Summary

According to relativism, no one point of view is the only truth.

Intangible concepts are relevant as data for research.

Relativist arguments always apply to a certain context.

Relativism can be cultural, moral, alethic or epistemic.

The type of relativism can be identified by determining the interrelationship between different variables.

There can be more than one truth about an issue.

Truth often depends on how well an argument can be motivated.

Relativism is associated with constructivism and opposed to scientism, positivism and modernism.

Points of criticism against relativism include that the paradigm has no essential endurance, that it contradicts itself and that relativist claims only apply in a particular context and scope.

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ARTICLE 66: Research Methods for Ph. D. and Master’s Degree Studies: Rationalism

Written by Dr. Hannes Nel

What is more important for research – knowledge or experience?

What is more important for truth – reason or observation?

Do all events consist of a cause and an effect?

Can knowledge be gained without making use of our senses?

Are sense experiences always infallible and accurate?

I discuss how rationalism would answer these and other related questions in this article.

Rationalism took shape in modern times as an integral system of epistemological views, because of the development of mathematics and the natural sciences. Seeking to substantiate the absolute reliability of the principles of science and the tenets of mathematics and the natural sciences, rationalism attempts to explain how knowledge obtained through human cognitive activity could be objective, universal and necessary truth. Rationalism maintains that scientific knowledge can be attained through reason, which serves as the source of knowledge and a precondition for truth.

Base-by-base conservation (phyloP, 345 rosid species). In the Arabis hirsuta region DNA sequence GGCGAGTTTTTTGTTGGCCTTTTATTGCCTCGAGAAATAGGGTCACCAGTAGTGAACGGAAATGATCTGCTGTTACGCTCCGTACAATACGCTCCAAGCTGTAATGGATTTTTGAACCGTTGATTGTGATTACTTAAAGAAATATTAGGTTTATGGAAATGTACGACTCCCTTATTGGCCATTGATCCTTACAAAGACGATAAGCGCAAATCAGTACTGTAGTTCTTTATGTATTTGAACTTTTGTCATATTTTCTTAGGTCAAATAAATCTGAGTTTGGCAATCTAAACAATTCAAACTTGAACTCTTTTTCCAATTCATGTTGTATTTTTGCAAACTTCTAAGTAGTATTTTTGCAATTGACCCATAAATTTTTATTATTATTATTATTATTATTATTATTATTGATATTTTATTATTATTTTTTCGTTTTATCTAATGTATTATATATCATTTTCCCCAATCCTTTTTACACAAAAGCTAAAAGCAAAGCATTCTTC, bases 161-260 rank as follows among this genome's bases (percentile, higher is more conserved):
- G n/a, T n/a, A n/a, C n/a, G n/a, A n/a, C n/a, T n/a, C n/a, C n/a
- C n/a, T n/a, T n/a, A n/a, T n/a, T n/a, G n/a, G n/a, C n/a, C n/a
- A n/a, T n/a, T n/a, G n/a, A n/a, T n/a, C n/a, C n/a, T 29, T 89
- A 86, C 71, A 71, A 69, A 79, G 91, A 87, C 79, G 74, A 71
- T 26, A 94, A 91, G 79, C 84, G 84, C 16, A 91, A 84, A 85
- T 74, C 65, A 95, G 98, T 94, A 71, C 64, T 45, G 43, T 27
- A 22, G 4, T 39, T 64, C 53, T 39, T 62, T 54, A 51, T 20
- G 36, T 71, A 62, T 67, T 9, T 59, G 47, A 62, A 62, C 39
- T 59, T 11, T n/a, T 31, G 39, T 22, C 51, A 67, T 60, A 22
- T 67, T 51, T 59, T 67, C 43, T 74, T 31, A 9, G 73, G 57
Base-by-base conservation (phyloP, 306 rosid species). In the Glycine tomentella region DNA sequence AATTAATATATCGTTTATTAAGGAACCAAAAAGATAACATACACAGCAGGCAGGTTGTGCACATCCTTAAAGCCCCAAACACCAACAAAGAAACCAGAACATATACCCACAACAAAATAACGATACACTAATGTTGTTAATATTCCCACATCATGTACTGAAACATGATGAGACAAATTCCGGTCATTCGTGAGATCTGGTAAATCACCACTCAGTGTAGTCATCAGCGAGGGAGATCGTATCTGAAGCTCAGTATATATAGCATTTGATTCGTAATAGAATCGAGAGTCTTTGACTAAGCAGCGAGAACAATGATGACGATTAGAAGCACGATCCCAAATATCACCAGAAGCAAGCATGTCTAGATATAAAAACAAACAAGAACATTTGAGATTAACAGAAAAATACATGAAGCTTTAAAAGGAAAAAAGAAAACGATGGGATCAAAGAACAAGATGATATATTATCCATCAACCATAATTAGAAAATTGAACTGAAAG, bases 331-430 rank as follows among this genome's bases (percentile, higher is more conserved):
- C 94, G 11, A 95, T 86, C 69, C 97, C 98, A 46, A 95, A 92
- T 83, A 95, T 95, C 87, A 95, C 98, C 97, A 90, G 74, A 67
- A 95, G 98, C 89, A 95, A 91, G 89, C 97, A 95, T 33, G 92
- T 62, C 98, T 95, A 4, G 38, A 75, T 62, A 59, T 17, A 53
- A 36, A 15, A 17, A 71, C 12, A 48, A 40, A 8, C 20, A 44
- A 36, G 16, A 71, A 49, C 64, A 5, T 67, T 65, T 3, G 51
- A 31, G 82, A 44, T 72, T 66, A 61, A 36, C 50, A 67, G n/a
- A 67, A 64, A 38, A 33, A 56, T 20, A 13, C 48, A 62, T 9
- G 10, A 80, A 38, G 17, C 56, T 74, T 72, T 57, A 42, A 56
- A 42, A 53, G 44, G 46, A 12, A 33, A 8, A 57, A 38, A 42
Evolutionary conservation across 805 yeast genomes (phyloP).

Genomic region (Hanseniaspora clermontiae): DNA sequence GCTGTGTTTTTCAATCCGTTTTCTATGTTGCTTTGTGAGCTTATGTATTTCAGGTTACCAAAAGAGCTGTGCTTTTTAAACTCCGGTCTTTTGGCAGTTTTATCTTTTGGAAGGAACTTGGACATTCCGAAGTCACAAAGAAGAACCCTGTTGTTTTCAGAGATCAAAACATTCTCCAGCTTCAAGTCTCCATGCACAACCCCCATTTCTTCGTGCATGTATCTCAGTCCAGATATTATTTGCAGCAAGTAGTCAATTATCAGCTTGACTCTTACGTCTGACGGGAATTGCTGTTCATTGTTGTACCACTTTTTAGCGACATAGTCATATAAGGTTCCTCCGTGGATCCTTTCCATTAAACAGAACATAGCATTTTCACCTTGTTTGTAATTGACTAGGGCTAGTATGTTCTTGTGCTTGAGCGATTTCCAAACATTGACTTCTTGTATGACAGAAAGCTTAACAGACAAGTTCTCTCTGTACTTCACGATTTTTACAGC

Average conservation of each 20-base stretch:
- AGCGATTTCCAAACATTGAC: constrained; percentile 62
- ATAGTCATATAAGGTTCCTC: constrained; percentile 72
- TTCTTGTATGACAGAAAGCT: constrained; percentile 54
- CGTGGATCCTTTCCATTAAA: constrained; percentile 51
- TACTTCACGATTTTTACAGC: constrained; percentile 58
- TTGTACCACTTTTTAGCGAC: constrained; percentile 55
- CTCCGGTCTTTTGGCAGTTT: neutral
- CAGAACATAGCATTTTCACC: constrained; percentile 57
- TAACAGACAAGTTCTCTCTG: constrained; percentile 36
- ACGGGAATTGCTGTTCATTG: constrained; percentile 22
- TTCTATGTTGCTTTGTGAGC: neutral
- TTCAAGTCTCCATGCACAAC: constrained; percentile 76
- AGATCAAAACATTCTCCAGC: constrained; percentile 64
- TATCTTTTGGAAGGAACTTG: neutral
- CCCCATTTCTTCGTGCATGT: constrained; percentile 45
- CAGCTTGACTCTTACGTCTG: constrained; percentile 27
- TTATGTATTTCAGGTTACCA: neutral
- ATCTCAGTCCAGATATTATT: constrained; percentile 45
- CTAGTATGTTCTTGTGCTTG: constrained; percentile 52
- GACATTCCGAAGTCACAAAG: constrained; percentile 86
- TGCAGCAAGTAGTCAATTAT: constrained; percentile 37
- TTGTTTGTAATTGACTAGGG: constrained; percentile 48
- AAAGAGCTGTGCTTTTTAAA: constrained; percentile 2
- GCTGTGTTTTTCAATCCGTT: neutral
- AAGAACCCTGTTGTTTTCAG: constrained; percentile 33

Rationalists assume that the world is deterministic in the sense that cause and effect hold for all events. There are significant ways in which our concepts and knowledge are gained independently of sense experience. They also assume that these can be understood through deep thinking. Rationalism, therefore, believes that truth can be discovered through reason and rational thought without experience.

Rationalists generally develop their view in two ways. First, they argue that there are cases where the content of our concepts or knowledge surpasses the information that sense experience can provide. Rationalists believe that evidence gained through the senses, i.e. seeing, touching, tasting, hearing and smelling, is fallible, confusing and misleading. Second, they construct accounts of how reason in some form or other provides additional information about the world.

Rationalism adopts at least one of five claims: the intuition/deduction thesis, the innate knowledge thesis, the innate concept thesis, the indispensability of reason thesis and the superiority of reason thesis. 

The intuition/deduction thesis. The intuition/deduction thesis claims that some propositions in a particular subject area are knowable to us by intuition only, while others are knowable by being deducted from intuited propositions. Intuition is regarded as a form of rational insight. Intellectually grasping a proposition, we just “know” it to be true in such a way as to form a true, defensible belief in it. Deduction is a process in which we derive conclusions from intuited premise through valid arguments, one in which the conclusion must be true if the premise is true. Intuition and deduction thus provide us with knowledge a priori, which is to say knowledge gained independently of sense experience.

The innate knowledge thesis. Innate knowledge means having knowledge of some truth in a particular subject area. Like the intuition/deduction thesis, the innate knowledge thesis also asserts the existence of knowledge gained a priori, i.e. independently of experience. The difference between the intuition/deduction thesis and the innate knowledge thesis rests in the accompanying understanding of how this a priori knowledge is gained. The intuition/deduction thesis cites intuition and subsequent deductive reasoning as the source of knowledge. Deductive logic begins with regularities that have previously been identified and that need to be explained; a theory that might offer an explanation is either borrowed or constructed, one or more hypotheses are deducted, and these are then tested by matching them against some data.